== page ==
The COVID-19 pandemic impacted the agency’s ability to process visa applications in two major ways.

First, restrictions on travel to the United States, social distancing, and local quarantine restrictions made it difficult to accommodate large groups of people inside Consular facilities, such as waiting rooms. This of course reduced the number of people that could be scheduled for in-person visa appointments dramatically, causing a reduction in the number of visa applications that could be processed.

Secondly, due to the suspension of visa services worldwide, the State Department experienced a substantial decrease in funding which led to a declining workforce in 2020 and 2021. This dramatically impacted the number of applications that could be processed.

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In this blog post, we cover the release of the November Visa Bulletin 2022 and what you can expect for employment based and family preference categories during the upcoming month of November.

The Department of State releases the visa bulletin on a monthly basis, which summarizes the availability of immigrant visa numbers for that particular month. The “Final Action Dates” and “Dates for Filing Applications,” charts indicate when immigrant visa applicants should be notified to assemble and submit the required documentation to the National Visa Center.


Adjustment of Status Filing Chart November 2022


For Family-Sponsored Filings:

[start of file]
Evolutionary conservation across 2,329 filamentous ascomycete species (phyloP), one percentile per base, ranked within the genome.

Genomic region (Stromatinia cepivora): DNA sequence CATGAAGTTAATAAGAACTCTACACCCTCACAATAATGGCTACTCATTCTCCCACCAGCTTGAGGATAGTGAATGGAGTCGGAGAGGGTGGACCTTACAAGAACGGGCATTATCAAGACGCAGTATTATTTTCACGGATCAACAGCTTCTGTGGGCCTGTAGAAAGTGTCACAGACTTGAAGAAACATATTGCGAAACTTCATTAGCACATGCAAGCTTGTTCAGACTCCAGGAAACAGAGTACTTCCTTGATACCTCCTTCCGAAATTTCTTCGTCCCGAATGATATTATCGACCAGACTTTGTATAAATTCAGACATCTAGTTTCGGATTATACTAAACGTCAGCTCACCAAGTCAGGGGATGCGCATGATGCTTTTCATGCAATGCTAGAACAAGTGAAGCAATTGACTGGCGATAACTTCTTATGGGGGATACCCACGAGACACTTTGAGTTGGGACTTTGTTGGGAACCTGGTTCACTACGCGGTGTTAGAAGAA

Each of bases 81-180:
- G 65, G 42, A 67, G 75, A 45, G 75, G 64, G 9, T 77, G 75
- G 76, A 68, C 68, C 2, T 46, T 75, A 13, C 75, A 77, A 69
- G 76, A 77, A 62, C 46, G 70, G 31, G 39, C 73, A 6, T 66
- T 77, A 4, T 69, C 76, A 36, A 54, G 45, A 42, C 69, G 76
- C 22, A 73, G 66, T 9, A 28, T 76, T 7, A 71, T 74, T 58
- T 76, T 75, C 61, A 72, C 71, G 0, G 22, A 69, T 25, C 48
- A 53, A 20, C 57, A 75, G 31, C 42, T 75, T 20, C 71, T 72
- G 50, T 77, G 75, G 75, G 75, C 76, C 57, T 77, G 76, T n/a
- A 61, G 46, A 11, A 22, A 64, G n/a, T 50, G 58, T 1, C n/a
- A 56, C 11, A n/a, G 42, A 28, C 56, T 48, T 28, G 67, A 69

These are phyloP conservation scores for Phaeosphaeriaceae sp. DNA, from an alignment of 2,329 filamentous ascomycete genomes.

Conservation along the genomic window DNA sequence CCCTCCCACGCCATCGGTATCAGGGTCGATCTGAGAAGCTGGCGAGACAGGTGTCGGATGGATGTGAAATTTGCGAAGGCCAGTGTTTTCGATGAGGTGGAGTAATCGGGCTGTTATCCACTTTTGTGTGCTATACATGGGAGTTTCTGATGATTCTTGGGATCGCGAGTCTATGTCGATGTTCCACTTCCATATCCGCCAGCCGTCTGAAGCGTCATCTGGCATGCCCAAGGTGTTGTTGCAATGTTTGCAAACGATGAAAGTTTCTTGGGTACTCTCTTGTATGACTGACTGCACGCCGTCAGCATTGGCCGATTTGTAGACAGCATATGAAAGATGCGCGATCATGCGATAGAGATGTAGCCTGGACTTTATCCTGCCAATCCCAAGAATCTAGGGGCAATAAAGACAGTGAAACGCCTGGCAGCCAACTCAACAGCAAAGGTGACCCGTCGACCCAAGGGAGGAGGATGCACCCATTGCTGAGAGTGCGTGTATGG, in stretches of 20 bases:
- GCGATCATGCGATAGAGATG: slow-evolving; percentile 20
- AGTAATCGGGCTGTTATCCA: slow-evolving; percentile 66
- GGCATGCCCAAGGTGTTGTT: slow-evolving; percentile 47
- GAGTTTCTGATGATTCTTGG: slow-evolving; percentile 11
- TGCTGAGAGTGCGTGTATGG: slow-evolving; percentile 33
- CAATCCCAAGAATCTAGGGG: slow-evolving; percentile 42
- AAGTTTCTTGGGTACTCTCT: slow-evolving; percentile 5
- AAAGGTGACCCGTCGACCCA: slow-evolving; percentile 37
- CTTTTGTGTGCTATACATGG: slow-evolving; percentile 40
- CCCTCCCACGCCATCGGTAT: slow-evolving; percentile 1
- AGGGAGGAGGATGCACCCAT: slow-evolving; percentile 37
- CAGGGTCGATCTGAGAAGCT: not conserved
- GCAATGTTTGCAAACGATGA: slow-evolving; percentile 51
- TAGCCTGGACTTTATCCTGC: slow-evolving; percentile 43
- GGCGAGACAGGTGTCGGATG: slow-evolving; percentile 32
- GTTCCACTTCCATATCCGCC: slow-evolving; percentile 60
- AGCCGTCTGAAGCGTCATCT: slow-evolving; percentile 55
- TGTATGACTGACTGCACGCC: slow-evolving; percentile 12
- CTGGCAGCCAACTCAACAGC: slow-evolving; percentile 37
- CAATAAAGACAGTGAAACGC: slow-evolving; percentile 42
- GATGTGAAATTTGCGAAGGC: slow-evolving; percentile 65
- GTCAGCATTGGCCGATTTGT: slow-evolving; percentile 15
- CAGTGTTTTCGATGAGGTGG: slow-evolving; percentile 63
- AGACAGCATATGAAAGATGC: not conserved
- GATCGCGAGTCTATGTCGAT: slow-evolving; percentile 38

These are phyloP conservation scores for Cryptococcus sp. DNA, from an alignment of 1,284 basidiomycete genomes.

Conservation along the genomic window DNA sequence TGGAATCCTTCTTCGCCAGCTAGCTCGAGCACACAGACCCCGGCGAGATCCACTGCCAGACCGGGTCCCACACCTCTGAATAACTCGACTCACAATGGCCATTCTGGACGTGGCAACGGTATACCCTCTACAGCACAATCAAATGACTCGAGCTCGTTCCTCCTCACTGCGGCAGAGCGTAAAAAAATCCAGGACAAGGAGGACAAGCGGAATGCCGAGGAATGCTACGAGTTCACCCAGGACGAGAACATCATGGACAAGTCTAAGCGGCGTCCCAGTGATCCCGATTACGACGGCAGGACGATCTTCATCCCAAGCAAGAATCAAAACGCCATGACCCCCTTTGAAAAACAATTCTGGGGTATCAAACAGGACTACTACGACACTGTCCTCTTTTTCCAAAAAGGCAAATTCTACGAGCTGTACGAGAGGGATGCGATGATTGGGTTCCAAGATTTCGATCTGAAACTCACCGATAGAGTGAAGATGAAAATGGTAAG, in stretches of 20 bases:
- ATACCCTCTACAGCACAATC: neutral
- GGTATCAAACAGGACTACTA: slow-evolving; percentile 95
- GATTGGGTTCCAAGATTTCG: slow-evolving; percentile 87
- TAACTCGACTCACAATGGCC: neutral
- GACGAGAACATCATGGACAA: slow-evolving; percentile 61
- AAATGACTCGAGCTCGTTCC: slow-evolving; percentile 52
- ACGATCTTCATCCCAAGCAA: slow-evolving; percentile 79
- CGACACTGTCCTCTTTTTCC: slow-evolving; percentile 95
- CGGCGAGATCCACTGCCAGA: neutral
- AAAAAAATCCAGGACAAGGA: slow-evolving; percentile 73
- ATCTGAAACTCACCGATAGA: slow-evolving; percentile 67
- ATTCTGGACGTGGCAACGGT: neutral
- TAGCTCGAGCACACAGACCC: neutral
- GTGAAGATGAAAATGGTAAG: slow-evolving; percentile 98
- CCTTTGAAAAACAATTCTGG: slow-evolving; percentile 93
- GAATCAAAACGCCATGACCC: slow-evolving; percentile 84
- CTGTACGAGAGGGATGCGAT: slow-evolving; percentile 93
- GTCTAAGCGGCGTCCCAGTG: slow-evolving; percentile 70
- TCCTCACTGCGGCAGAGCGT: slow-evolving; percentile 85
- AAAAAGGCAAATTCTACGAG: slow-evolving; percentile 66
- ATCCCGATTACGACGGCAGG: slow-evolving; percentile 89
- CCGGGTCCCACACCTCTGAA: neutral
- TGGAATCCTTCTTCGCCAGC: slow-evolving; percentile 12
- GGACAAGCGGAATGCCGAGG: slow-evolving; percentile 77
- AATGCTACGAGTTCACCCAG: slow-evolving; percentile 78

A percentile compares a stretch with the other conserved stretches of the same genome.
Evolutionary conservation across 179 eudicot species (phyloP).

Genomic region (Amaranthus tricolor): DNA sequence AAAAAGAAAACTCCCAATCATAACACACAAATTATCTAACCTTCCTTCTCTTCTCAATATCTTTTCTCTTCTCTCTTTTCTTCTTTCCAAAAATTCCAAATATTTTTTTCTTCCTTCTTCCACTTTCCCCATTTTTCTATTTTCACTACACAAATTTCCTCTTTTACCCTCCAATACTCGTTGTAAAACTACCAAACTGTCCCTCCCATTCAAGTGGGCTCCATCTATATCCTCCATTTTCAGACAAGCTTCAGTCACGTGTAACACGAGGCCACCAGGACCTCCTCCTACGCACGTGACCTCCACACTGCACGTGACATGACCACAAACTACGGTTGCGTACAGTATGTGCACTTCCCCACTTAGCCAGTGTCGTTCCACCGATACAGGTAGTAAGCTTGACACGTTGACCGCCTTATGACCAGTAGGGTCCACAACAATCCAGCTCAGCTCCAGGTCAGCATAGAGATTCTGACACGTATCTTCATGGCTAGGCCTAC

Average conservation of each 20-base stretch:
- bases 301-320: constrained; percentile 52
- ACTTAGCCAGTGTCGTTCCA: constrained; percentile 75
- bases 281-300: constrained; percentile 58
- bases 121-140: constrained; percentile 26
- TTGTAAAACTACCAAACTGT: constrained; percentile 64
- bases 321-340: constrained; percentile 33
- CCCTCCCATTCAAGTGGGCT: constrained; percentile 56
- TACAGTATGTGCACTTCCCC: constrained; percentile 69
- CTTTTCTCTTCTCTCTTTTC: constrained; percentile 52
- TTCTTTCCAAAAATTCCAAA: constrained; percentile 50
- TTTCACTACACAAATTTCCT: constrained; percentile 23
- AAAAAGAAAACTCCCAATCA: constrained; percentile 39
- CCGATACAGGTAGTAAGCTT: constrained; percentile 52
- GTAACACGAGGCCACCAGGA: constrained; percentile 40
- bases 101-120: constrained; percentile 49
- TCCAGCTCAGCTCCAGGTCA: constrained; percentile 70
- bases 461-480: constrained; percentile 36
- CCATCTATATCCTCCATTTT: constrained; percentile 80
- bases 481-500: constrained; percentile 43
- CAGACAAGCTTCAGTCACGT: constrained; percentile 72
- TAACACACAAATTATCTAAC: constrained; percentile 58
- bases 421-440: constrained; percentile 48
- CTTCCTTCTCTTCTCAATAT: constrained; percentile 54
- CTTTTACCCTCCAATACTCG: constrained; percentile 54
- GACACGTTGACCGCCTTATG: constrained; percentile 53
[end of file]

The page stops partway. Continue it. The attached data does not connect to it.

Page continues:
Pursuant to guidance released by USCIS, for all family-sponsored preference categories, applicants must use the  Dates for Filing chart in the Department of State Visa Bulletin for November 2022.

For Employment-Based Preference Filings:

All applicants, falling under employment-based preference categories, must use the Dates for Filing chart in the Department of State Visa Bulletin for November 2022.


November 2022 Visa Bulletin Dates for Filing Cutoff Dates


Employment-Based Categories


DATES FOR FILING FOR EMPLOYMENT-BASED PREFERENCE CASES


According to the Department of State’s November 2022 Visa Bulletin, the following Dates for Filing cutoff dates will apply for the issuance of an immigrant visa for employment-based categories:

  • EB-1: All countries, including India and China, will remain current.
  • EB-2: EB-2 China will remain at July 8, 2019 and EB-2 India at May 1, 2012. All other countries will remain current.
  • EB-3 Professionals and Skilled Workers: EB-3 India will remain at July 1, 2012, and EB-3 China will remain at July 15, 2018. All other countries will remain current.
  • EB3 Other Workers: EB-3 China will remain at November 1, 2015, and EB-3 India will remain at July 1, 2012. A Date for Filing cut-off date of September 8, 2022, applies to all other countries.
  • EB-4: EB-4 El Salvador, Guatemala, and Honduras will remain at April 15, 2018, and EB-4 Mexico at October 15, 2020. All other countries remain current
  • EB-5: For the EB-5 Unreserved categories (C5, T5, I5, and R5), the Date for Filing for China will remain at January 1, 2016, India will have a Date for Filing cut-off imposed of December 8, 2019, and all other countries will remain current. For the EB-5 “Set-Aside” categories (Rural, High Unemployment, and Infrastructure), the Date for Filing will remain current for all countries.